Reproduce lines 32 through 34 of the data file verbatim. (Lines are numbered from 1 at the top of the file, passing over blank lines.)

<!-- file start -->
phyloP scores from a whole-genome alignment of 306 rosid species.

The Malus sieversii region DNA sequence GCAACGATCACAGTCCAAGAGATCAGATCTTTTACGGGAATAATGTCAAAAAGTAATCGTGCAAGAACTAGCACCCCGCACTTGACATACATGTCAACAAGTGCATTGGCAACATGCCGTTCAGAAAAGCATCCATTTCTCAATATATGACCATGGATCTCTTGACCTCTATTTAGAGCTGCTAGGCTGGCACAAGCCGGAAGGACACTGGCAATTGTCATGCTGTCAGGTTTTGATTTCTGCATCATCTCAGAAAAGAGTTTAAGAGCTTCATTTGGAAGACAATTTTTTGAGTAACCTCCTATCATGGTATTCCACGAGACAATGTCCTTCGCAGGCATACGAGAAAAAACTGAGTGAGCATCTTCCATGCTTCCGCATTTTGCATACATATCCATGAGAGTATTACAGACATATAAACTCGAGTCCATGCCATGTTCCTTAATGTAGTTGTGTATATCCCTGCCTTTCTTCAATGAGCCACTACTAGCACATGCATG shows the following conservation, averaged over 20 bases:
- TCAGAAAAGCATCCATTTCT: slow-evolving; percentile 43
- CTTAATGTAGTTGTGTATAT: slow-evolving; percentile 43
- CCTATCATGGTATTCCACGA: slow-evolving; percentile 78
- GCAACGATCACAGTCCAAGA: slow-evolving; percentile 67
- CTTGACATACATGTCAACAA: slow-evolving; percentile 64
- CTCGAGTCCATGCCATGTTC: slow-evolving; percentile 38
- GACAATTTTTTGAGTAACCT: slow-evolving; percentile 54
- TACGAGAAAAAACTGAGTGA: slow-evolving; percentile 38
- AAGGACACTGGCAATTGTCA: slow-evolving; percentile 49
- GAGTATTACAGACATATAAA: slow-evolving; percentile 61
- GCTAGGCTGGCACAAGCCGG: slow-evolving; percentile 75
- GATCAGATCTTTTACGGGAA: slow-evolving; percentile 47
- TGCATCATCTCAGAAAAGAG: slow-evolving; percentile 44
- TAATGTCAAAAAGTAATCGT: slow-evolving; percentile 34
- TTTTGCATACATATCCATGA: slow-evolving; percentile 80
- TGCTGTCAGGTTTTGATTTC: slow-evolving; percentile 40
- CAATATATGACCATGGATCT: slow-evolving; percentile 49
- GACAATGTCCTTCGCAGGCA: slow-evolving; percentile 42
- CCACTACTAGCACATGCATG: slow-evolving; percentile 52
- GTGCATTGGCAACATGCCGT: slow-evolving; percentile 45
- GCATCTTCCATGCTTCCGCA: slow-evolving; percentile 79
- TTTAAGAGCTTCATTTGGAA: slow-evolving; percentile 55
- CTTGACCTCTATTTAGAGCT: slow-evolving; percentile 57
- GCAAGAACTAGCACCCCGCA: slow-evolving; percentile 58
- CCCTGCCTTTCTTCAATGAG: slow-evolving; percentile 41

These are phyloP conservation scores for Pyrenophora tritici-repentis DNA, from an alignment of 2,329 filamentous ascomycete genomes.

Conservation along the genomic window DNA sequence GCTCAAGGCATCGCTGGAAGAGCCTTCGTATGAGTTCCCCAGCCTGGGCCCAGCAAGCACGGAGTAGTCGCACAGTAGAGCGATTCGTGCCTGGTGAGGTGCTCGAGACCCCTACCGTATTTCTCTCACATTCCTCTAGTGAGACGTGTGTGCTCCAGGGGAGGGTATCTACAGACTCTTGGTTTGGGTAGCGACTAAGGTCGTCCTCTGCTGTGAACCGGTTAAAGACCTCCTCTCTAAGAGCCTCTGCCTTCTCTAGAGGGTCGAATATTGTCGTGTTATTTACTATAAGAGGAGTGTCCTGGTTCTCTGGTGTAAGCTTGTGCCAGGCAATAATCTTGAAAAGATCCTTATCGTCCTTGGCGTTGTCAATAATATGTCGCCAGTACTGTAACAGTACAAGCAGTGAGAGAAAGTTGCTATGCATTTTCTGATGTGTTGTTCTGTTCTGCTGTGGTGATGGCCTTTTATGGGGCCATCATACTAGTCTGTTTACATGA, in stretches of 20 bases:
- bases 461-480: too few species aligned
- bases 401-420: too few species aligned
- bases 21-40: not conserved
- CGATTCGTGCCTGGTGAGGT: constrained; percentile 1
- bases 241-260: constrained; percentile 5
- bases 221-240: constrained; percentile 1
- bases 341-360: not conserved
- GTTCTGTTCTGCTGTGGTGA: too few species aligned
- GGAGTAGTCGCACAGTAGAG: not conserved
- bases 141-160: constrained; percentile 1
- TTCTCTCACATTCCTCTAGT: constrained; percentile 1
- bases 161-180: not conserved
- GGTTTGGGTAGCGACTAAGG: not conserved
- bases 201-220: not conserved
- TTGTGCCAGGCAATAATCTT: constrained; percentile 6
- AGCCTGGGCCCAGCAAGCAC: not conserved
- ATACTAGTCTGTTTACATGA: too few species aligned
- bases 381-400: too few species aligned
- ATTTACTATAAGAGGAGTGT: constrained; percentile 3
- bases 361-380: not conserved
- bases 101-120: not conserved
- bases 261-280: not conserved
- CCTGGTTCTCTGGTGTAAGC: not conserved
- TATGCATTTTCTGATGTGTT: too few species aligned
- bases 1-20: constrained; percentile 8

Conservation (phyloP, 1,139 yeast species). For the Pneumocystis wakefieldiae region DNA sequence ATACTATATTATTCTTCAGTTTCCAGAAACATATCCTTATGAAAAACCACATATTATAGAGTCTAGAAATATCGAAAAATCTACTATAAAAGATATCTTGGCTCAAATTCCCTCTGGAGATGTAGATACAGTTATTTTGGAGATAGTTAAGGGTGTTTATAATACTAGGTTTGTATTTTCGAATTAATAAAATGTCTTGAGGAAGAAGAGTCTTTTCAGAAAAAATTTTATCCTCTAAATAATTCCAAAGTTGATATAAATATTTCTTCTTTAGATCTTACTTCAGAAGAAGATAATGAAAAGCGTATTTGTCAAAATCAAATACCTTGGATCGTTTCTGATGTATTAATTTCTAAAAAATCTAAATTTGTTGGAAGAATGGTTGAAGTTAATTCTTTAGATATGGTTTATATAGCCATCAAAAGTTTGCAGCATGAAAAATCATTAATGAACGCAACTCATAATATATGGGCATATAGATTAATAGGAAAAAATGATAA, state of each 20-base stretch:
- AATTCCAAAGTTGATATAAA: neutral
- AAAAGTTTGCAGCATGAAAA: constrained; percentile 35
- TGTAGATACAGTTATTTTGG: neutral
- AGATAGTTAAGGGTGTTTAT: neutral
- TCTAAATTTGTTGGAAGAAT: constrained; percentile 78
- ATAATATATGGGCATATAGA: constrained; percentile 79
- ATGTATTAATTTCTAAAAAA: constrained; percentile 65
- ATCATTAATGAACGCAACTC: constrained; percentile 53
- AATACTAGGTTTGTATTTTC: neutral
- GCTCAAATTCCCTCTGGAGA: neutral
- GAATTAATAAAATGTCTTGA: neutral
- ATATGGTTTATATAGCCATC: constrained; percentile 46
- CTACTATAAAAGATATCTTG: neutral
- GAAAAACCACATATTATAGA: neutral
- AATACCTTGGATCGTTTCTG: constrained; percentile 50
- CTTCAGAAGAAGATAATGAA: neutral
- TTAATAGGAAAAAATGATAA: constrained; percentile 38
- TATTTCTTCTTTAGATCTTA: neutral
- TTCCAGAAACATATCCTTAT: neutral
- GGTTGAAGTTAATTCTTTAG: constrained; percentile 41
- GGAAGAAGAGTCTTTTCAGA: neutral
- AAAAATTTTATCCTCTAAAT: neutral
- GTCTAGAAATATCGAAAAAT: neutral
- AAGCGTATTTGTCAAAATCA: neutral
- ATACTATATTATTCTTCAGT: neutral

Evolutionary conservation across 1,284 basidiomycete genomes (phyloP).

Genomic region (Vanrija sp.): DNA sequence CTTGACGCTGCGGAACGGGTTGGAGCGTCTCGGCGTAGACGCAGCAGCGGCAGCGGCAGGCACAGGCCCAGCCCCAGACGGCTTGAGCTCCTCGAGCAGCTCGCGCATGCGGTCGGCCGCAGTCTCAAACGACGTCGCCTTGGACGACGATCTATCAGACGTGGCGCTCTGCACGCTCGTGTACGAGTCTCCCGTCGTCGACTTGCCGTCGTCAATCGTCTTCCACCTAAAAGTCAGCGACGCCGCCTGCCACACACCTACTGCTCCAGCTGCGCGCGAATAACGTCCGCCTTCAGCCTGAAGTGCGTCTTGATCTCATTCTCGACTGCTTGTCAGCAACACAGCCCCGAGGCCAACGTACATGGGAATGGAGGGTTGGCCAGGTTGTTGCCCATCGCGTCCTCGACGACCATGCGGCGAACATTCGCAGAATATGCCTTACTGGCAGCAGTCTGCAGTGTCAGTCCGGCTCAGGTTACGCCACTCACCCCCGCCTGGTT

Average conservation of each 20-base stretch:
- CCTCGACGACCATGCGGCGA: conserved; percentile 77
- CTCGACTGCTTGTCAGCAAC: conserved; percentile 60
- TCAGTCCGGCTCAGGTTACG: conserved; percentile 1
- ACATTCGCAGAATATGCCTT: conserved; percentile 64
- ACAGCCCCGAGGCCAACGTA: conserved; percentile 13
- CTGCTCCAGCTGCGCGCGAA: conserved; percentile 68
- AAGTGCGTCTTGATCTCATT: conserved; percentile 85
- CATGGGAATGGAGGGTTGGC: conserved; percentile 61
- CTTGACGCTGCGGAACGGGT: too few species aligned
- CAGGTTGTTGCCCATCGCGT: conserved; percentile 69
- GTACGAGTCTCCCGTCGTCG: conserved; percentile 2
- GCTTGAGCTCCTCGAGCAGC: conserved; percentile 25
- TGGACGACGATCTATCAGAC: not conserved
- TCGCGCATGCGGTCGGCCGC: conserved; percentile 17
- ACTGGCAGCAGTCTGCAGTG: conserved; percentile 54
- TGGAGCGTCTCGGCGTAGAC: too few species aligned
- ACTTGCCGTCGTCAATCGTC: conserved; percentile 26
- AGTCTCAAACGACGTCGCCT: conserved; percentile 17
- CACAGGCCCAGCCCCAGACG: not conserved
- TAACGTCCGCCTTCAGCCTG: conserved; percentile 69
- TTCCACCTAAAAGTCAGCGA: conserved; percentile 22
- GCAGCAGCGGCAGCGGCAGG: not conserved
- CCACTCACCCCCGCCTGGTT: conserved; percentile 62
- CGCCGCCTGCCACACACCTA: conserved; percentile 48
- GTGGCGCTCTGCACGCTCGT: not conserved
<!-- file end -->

- bases 21-40: not conserved
- CGATTCGTGCCTGGTGAGGT: constrained; percentile 1
- bases 241-260: constrained; percentile 5